Has anything like this happened in your days Or in your fathers' days? - Joel is drawing his readers into his message (using interrogative statements is always a good way to arrest your audience's attention and draw them to mentally engage in the discourse!) Further, Joel's rhetorical questions emphasize to the audience, the utter uniqueness of this present plague. This rhetorical question is to be answered with a firm “No!”  Joel is calling the old men to confirm the fact that there had never been one like this plague in Judah's history. This calamity is unprecedented. Of note is the fact that here Yahweh sent on His own chosen people the very plague He sent on Pharaoh! Jehovah does not play favorites. Sometimes I think to myself, "Well I can get away with this sin because I'm His son." How foolish and deceptive is such manner of thought. In fact, I have an even greater degree of culpability than the pagan who does not know Him! Woe! (cf Ro 2:1-4-note)

Joel's query recalls some of the descriptions of the extraordinary events during the Exodus (Ex. 10:6, 14; Dt. 4:32–35).

What the Bible teaches on these rhetorical questions - By this means he aims to provoke their thinking, stir their memories and search their conscience. This plague was not the norm. The likes had never happened before in previous generations. Here was something new, and by these new measures God was seeking to attract their attention to Himself. They were not to take this as merely an ordinary, natural disaster. Locust invasions were common enough in the ancient east but here was something unprecedented and unparalleled in the national memory for generations past, so they should sit up and listen. The "old men" could draw upon the memory of many years and testify to the uniqueness of recent happenings. (What the Bible Teaches – Daniel, Hosea, Joel, Amos, Obadiah, Jonah, Micah)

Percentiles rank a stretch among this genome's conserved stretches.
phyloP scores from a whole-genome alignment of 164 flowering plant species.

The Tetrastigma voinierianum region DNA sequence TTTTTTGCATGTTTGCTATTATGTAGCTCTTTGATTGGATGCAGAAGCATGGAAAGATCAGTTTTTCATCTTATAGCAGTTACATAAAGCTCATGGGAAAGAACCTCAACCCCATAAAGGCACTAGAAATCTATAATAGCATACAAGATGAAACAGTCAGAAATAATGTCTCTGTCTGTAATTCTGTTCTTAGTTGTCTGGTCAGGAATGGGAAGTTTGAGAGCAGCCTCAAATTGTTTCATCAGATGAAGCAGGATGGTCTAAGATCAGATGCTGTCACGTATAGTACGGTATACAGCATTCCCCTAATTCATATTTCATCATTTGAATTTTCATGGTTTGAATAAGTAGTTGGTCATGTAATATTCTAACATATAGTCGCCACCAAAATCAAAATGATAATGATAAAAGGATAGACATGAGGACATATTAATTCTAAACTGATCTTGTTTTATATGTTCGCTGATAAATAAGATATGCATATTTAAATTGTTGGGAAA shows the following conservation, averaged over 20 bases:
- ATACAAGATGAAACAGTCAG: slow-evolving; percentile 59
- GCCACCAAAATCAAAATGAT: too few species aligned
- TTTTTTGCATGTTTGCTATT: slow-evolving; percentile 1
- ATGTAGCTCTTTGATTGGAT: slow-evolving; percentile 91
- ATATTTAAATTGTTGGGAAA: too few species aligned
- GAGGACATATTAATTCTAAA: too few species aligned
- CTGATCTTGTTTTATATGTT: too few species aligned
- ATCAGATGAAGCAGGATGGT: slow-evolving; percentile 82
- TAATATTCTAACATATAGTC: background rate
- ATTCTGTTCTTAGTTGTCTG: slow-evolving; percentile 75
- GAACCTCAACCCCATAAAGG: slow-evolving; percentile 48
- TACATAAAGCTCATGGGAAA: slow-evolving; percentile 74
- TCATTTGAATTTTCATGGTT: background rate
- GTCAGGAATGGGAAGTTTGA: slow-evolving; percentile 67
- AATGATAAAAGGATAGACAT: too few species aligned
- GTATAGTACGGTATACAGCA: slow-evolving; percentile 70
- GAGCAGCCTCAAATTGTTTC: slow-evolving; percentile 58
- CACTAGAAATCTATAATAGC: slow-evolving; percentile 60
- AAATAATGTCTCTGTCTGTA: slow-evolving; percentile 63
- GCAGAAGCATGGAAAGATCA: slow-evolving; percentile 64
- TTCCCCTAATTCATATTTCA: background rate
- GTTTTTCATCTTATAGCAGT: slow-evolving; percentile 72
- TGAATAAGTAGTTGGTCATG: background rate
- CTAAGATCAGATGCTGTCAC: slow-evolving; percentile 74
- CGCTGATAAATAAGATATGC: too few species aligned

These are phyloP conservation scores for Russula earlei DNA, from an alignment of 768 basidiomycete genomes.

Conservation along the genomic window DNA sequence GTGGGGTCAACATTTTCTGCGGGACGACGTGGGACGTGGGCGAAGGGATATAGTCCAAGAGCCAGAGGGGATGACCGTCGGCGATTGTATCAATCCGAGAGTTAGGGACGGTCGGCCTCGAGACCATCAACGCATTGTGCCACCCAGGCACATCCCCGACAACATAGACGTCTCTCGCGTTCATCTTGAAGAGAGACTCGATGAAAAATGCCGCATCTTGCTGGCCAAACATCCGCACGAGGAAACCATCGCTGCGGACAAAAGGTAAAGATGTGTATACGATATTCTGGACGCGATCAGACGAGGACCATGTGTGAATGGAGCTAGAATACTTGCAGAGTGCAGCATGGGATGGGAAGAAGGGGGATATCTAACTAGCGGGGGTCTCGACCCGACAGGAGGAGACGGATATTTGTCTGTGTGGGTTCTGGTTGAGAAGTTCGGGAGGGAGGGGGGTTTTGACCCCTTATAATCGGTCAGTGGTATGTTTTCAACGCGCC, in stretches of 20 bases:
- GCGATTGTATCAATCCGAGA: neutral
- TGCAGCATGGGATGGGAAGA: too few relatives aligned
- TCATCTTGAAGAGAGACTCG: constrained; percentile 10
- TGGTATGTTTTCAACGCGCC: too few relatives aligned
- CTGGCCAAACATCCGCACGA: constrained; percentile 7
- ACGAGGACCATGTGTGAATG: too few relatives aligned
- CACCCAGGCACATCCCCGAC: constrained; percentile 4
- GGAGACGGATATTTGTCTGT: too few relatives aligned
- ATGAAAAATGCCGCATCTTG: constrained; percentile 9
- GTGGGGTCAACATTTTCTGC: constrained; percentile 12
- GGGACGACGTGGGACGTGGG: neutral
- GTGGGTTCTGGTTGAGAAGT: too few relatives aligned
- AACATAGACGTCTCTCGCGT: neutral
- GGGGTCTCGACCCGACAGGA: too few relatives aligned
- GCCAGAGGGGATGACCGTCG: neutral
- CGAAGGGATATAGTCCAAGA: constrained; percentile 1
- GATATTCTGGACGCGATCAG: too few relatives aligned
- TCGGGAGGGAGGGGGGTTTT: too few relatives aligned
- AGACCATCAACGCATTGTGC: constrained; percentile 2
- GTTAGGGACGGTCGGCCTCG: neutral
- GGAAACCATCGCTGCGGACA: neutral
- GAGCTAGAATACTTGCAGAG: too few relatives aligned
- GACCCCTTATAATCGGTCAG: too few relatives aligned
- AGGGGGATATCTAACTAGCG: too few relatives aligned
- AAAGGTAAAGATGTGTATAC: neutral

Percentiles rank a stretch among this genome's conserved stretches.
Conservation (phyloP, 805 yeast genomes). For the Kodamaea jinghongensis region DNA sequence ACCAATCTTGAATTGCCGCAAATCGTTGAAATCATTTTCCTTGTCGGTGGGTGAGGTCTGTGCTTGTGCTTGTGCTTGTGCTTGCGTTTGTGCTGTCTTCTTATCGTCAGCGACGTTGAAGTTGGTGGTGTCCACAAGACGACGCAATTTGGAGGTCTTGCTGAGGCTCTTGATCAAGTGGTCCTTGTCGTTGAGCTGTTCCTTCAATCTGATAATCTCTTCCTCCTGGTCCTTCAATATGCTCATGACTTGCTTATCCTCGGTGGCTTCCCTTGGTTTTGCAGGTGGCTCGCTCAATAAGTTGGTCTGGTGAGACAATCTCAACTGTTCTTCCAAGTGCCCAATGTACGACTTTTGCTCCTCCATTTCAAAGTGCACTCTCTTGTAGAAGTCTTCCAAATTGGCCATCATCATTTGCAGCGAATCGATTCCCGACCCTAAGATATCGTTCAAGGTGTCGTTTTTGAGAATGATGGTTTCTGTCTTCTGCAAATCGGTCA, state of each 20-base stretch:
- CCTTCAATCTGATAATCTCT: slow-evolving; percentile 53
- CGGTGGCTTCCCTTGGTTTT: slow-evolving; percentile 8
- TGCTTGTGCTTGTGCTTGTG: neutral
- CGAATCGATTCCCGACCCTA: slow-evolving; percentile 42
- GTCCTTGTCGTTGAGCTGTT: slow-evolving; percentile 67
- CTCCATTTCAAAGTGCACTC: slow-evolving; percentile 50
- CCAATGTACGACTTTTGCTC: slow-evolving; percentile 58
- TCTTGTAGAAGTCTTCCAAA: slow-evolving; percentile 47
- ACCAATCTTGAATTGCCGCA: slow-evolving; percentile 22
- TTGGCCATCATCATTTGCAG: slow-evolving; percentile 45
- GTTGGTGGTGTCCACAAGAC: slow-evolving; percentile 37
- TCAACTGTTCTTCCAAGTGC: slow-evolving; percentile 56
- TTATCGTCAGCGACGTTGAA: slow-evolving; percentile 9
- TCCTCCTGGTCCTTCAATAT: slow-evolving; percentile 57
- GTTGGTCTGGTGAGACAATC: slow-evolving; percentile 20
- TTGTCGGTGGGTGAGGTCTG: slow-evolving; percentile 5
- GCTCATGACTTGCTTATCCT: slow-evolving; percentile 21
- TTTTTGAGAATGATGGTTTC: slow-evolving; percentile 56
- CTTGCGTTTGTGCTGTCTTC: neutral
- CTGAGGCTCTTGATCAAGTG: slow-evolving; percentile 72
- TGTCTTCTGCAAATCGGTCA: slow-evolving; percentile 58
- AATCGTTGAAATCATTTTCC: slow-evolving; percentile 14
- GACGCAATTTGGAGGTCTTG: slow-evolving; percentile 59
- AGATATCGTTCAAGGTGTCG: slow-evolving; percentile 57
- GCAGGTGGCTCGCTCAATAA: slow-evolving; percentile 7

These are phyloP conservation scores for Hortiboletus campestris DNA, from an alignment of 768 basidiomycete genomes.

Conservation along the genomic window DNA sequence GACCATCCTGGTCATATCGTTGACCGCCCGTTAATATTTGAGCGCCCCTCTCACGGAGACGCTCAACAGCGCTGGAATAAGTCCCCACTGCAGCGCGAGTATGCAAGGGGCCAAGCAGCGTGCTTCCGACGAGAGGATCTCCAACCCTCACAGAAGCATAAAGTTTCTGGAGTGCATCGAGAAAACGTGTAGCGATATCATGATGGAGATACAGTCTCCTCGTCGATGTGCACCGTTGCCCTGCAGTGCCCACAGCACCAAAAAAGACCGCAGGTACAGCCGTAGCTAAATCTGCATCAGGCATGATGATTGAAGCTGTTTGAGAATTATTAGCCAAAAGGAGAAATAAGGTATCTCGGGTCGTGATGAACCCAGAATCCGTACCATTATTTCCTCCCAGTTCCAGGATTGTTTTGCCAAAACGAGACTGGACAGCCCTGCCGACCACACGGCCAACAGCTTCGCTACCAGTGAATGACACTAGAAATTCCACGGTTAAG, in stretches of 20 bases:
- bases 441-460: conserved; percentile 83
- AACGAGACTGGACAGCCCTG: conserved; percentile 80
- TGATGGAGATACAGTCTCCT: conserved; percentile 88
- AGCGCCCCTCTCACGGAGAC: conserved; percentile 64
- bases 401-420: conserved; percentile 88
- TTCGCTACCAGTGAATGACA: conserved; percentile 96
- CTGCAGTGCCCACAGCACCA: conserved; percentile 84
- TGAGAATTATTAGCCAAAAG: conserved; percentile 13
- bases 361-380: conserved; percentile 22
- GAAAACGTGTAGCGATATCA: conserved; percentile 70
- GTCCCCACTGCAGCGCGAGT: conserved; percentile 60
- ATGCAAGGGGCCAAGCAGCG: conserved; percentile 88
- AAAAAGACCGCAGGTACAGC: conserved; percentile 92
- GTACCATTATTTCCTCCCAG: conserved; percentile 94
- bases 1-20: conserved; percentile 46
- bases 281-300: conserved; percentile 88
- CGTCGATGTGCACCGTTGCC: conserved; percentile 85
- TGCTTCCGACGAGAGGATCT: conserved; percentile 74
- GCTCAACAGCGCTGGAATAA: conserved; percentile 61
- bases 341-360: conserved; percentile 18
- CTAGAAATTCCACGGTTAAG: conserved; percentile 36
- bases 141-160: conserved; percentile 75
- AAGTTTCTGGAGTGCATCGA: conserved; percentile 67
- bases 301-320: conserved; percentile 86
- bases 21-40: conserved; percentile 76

In Joel 2:2 the prophet says "There has never been anything like it, Nor will there be again after it To the years of many generations." 

While Joel is speaking of a literal locust plague in Judah the likes of which have never been seen before, the prophet's description is but a faint foretaste or foreshadowing of things to come for the nation of Israel for a similar declaration is made regarding the coming time of Israel's great distress, Time of Jacob's Distress (Jeremiah 30:7-note):

Daniel 12:1-commentary  “Now at that time Michael, the great prince who stands guard over the sons of your people, will arise. And there will be a time of distress such as never occurred since there was a nation until that time; and at that time your people, everyone who is found written in the book, will be rescued.

Matthew 24:21-commentary “For then there will be a great tribulation, such as has not occurred since the beginning of the world until now, nor ever will.

Comment: How sad it is for non-literal writers to try to twist and distort and contort the plain (literal) sense of Jesus' warning (Mt 24:16-19-commentary) into a description of the Roman siege of Jerusalem in 70 AD! Such attempts are utter foolishness and sadly miss the grave import of His solemn, urgent warning for the nation of Israel in that day, the Day of the LORD! (cf Zechariah 12:3-4-note) Fortunately it is a warning which is repeated as noted above, so that when the Day of the LORD does truly arrive (WHICH IT WILL!), hopefully most of the Jews will read the pure milk of God's Word and not the specious speculations of the theologians! As Proverbs 30:5 says "Every word of God is tested; He is a shield to those who take refuge in Him." So we pray in that future Day of Destruction, the Jews will read the infallible Word from God and not be led astray by the words of fallible men!

Charles Feinberg - There is difference of opinion among students of the book as to whether the first part of the book is to be taken as a literal locust plague or to be understood allegorically (i.e., figuratively of some future judgment). We must decide for the literal view. An actual locust plague had devastated the land. There are no hints in the text itself that the prophet is using an allegory. The picture given in the prophecy of the locusts is true to their manner of action and to the results of their blighting invasions: the disappearance of the vegetation in the fields; the eating of the bark of woody plants together with the roots under the ground; their swarms darkening the sun; their compact march in military manner; the wind-like noise of their movements; and the munching sounds accompanying their eating. (The Minor Prophets)